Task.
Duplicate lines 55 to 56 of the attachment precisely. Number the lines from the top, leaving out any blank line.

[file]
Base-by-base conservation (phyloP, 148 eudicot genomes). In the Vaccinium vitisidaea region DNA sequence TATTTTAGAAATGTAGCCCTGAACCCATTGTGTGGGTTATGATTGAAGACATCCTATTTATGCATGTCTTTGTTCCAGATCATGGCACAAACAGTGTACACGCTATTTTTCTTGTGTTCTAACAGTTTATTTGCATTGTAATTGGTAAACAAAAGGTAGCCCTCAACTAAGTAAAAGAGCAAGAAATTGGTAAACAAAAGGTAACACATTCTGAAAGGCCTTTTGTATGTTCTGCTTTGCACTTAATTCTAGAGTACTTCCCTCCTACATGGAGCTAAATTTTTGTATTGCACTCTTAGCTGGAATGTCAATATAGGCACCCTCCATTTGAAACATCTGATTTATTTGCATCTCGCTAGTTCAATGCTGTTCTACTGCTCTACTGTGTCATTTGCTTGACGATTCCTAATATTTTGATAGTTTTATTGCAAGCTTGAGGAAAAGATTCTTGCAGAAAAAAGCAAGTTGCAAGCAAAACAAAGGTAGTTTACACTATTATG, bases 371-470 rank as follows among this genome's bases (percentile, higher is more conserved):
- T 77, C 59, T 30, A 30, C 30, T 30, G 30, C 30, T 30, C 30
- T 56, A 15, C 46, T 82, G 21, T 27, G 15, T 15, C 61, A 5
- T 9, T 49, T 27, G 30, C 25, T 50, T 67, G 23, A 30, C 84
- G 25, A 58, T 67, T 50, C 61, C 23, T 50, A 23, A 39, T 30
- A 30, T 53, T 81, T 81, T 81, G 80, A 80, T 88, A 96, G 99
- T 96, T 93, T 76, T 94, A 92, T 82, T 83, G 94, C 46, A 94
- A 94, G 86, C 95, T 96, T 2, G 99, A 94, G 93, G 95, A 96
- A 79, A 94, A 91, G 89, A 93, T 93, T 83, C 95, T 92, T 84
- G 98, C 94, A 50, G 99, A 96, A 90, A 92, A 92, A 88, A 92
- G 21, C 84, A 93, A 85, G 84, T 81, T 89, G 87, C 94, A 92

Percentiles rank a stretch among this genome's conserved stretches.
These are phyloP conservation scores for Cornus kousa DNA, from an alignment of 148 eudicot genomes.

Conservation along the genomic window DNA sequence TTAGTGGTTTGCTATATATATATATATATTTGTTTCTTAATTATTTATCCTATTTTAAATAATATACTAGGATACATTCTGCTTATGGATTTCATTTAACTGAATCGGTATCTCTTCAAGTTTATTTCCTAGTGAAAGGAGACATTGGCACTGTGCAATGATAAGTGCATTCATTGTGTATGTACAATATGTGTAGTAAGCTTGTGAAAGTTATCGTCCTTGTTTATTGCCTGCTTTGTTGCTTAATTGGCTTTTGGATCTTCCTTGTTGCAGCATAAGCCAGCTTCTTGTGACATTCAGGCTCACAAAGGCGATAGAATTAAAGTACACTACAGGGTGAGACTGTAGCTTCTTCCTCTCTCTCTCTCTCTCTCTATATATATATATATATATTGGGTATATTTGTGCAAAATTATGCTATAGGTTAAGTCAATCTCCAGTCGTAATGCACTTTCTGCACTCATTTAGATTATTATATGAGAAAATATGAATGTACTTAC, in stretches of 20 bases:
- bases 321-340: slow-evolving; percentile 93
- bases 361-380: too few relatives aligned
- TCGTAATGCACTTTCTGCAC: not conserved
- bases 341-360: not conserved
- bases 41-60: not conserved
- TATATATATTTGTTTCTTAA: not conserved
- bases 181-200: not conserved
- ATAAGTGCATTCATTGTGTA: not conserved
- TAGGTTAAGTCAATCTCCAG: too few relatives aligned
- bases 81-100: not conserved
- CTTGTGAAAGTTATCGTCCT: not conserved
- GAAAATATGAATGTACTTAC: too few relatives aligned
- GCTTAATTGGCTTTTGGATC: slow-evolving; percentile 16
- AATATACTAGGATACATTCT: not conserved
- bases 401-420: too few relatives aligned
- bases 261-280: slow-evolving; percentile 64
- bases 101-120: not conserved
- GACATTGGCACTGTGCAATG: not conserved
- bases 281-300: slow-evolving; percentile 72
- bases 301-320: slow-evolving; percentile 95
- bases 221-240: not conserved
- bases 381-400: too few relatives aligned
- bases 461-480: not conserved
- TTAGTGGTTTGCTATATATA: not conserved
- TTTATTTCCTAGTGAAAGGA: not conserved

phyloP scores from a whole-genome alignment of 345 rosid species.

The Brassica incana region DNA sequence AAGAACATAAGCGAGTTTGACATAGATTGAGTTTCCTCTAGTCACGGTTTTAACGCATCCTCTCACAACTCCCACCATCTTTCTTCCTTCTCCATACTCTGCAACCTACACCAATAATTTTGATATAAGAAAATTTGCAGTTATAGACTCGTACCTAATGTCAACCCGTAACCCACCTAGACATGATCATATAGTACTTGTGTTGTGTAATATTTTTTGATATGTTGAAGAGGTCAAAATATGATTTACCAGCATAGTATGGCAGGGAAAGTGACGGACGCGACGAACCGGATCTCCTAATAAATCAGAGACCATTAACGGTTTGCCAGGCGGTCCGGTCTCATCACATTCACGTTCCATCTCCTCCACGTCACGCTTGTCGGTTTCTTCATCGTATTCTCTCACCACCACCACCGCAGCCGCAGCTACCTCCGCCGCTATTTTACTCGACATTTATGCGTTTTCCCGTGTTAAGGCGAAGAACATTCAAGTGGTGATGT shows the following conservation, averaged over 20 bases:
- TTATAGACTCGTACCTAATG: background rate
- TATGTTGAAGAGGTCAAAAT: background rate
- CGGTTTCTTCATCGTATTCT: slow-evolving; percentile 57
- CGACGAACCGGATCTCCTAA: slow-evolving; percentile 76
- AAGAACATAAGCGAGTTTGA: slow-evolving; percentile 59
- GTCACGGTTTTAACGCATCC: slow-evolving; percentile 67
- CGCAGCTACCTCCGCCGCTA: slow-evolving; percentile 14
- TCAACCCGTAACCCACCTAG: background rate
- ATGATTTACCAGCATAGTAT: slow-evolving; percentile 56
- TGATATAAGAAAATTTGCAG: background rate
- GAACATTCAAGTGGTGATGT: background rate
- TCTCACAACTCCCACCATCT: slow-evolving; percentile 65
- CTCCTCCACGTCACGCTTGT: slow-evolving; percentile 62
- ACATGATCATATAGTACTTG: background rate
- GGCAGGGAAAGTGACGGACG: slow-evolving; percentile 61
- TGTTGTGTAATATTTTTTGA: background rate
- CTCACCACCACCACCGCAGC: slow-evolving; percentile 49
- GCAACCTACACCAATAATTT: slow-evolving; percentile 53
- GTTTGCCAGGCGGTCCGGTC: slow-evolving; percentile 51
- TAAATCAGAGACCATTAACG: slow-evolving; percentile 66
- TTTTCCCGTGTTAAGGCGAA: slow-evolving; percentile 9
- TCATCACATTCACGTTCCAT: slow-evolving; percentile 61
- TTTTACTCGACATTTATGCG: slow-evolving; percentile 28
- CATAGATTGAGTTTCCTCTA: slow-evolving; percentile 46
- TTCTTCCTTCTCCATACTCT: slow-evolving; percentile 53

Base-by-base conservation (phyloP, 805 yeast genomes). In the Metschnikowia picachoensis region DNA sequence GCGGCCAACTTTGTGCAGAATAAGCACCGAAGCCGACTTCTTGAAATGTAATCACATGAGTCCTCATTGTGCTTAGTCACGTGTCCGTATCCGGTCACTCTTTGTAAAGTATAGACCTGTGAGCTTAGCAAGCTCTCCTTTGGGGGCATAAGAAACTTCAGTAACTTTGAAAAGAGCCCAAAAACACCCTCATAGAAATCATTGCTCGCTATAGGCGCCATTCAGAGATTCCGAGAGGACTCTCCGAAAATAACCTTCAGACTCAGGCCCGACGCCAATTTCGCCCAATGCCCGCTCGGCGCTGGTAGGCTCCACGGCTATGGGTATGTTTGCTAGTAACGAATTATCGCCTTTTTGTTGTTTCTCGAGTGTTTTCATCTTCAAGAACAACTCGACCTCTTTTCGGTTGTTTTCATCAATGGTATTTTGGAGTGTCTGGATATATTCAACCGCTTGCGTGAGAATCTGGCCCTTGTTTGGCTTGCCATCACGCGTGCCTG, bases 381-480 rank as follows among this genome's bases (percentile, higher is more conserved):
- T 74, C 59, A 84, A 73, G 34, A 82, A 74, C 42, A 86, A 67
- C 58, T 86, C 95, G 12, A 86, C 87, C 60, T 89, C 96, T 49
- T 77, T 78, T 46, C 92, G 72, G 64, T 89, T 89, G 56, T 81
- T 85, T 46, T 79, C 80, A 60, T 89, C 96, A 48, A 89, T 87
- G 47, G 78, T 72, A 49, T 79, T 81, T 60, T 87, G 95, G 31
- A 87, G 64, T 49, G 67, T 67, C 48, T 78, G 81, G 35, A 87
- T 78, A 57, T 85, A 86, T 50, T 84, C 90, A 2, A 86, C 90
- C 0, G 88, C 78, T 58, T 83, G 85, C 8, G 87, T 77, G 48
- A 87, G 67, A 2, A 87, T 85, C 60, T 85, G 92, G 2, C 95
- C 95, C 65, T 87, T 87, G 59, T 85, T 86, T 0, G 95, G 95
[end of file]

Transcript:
- ACATGATCATATAGTACTTG: background rate
- GGCAGGGAAAGTGACGGACG: slow-evolving; percentile 61